An in-depth look at new research

Top predators such as wolves, lions, and jaguars play very important roles in the ecology. From control of mesopredators like coyotes and hyenas to control of ungulate populations and how they use the land.

Why top predators matter: an in-depth look at new research
Jeremy Hance
mongabay.com

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About The Author

Ken Cole

Ken Cole, Buffalo Field Campaign's Executive Director, is a 5th generation Idahoan, an avid fly fisherman, wildlife enthusiast, and photographer. He was formerly the Idaho Director for Western Watersheds Project.

25 Responses to Why top predators matter

  1. avatar gline says:

    “In some cases where dingoes are being killed, dingoes actually appear to be killing more livestock than when they were left alone. This is probably happening because few old dingoes are left, which in normal circumstances train young dogs how to hunt species such as kangaroos. So in effect what you’re left with is a bunch of rowdy, uninformed teenagers who go for the easiest target, which are often things like calves.”

    Whether you agree with this or not, it is just common sense.

  2. avatar Jon Way says:

    Very interesting (and long) article. It clearly shows the importance of top predators as most on this blog know already. I would disagree with one thing, however. In Yellowstone, coyotes are certainly mesocarnivores, where elk and bison are the main ungulates. However, in most of North America (esp. where deer are main prey) I would not call coyotes mesocarnivores. A number of studies in areas where wolves don’t live shows coyotes help control mesocarnivores (fox, cats) which greatly helps prey species incl. songbirds (1 study) and kangaroo rats (another study). I think overall coyotes would be top predator (esp in the east where they are coywolves) rather than mesocarnivore, esp. in today’s world – save the national parks and other areas where wolves live which is only 5% of the country. In best case scenarios it is doubtful that wolves will ever live in more than 25% of the country making animals like coyotes (and mt. lions out west) the areas top predator. And foxes and smaller animals as more appropriately termed meso-predators.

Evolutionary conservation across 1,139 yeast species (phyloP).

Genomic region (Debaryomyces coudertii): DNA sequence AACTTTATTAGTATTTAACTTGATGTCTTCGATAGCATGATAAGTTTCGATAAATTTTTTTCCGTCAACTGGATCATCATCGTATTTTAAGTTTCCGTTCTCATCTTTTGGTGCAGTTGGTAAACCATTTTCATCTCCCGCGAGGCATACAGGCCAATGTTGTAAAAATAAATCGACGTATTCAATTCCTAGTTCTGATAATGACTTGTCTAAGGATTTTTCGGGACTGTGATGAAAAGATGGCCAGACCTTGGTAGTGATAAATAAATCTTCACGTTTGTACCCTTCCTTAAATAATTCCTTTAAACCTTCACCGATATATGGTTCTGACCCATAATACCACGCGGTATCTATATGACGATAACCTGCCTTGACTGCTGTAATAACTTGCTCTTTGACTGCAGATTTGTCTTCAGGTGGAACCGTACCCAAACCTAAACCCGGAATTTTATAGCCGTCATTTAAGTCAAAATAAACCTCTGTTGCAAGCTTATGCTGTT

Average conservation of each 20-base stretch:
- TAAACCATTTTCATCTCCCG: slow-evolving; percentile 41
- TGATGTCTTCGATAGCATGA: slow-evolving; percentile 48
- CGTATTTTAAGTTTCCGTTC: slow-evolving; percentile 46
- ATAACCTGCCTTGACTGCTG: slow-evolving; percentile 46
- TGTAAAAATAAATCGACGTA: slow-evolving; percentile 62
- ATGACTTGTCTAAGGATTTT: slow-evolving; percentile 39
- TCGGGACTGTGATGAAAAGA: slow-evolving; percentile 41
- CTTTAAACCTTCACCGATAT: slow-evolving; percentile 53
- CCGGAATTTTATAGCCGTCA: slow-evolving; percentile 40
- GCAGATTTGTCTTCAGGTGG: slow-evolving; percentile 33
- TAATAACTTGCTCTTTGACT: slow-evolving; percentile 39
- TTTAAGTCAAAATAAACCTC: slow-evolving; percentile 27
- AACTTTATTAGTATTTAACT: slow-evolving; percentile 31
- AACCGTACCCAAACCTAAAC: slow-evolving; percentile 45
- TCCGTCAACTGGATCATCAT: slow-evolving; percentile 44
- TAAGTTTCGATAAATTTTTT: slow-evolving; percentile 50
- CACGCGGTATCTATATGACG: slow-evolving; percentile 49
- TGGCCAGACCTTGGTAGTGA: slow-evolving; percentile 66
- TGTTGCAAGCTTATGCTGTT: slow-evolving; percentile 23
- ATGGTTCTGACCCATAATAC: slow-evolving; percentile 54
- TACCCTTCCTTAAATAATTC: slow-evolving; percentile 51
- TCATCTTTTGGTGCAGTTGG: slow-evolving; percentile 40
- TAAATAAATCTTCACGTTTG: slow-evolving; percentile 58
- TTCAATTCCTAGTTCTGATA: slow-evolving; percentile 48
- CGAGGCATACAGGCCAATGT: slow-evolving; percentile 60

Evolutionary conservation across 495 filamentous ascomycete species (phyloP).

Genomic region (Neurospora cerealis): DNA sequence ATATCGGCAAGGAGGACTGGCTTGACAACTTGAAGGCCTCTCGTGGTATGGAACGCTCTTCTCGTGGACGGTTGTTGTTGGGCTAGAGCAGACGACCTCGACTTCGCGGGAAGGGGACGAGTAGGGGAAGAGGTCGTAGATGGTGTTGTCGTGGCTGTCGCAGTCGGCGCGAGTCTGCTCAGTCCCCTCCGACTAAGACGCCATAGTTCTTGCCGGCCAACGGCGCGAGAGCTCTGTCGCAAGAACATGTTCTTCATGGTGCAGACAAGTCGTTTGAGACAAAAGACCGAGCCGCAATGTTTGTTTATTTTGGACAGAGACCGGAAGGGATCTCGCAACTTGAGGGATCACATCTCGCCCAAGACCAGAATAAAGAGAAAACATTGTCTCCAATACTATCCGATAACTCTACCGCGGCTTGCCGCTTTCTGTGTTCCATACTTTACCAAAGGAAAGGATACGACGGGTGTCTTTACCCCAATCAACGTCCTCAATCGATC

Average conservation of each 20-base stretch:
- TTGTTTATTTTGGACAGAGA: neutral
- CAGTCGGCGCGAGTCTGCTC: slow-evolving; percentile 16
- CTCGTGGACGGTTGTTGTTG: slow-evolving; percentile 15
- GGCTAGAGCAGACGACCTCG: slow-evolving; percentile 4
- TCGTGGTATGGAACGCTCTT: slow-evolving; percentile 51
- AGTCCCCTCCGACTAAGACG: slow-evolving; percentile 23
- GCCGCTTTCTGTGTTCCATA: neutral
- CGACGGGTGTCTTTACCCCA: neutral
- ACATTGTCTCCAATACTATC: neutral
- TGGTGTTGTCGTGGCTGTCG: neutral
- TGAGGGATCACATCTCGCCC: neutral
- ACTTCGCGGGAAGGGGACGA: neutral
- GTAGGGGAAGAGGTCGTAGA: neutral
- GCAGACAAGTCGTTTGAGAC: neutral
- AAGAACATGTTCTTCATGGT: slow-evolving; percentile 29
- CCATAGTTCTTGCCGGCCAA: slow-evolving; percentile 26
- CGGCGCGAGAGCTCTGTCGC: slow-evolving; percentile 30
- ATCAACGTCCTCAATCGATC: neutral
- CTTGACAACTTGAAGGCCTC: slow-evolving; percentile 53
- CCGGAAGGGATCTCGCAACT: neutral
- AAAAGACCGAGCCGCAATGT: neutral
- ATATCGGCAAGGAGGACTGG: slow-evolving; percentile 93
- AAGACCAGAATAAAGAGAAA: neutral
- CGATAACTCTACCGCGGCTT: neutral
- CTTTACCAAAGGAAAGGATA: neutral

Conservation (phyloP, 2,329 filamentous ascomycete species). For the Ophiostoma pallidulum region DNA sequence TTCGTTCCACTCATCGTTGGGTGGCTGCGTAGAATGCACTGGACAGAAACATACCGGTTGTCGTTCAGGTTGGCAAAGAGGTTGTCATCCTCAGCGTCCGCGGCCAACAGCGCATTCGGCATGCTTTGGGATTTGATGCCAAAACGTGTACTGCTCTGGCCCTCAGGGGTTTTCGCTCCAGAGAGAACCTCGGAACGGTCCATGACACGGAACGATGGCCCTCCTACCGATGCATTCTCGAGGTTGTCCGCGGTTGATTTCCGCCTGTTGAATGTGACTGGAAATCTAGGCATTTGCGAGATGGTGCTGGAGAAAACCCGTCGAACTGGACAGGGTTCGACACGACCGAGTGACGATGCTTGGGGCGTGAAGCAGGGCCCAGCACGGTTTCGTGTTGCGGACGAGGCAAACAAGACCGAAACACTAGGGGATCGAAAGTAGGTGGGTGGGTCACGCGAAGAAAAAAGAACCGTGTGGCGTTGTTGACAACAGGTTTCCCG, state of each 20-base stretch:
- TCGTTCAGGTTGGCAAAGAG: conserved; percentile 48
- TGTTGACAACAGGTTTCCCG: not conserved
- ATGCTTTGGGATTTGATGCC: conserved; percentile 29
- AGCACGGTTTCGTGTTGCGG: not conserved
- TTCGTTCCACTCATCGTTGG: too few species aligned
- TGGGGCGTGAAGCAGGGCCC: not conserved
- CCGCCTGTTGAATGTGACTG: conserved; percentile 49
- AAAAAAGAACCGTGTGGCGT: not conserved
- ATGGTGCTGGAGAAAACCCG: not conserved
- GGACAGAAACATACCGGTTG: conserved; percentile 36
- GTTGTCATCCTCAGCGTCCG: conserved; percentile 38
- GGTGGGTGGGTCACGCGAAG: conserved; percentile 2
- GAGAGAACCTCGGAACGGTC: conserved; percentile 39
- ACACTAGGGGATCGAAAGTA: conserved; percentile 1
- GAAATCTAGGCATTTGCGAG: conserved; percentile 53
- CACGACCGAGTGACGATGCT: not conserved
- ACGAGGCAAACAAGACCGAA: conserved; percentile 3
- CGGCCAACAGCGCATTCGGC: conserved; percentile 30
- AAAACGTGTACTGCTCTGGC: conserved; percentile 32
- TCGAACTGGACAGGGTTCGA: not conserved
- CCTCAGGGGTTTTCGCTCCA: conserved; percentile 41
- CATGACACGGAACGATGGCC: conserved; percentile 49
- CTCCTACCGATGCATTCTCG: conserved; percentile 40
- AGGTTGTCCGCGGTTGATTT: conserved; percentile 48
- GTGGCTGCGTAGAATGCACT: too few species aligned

But interesting article nonetheless…

  3. avatar nabeki says:

    Tracking science: Biologist’s findings show forest diversity, health influenced by wolves
    http://www.missoulian.com/lifestyles/territory/article_3ec9fc54-c01f-11de-bf16-001cc4c002e0.html

  4. avatar JB says:

    Jon:

    Would you mind providing the citation for the study that shows a relationship between coyotes, mesocarnivores, and songbirds? I would be very interested to take a look.

  5. avatar Virginia says:

    I wish the anti-wolf crowd would read this well-researched and documented article. But, of course, they do not want to be confused by the facts.

  6. avatar nabeki says:

    Wolves drive trophic cascade in Banff National Park
    http://www.cyberwest.com/cw24/wolf-ecology.shtml

  7. avatar Si'vet says:

    Virginia, I read and enjoyed the article. But it’s a study in a Park. The enviroment there is not the same as it is outside the park. Inside the parks the predator vs prey balance seems to work. Outside of the parks in the rest of world there are many other influences, I just don’t think it’s apples to apples.

  8. avatar izabelam says:

    Of course Virginia. Look at this link:
    http://www.ksl.com/?nid=148&sid=9550987 (not sure how to post it).
    Utah got closer to being ID,MT or WY.

  9. avatar izabelam says:

    Si’vet”Outside of the parks in the rest of world there are many other influences”
    Yes, like cry babies ranchers, hunters and ingnorant people who want to control and manage everything moving on 4 legs.

  10. avatar Si'vet says: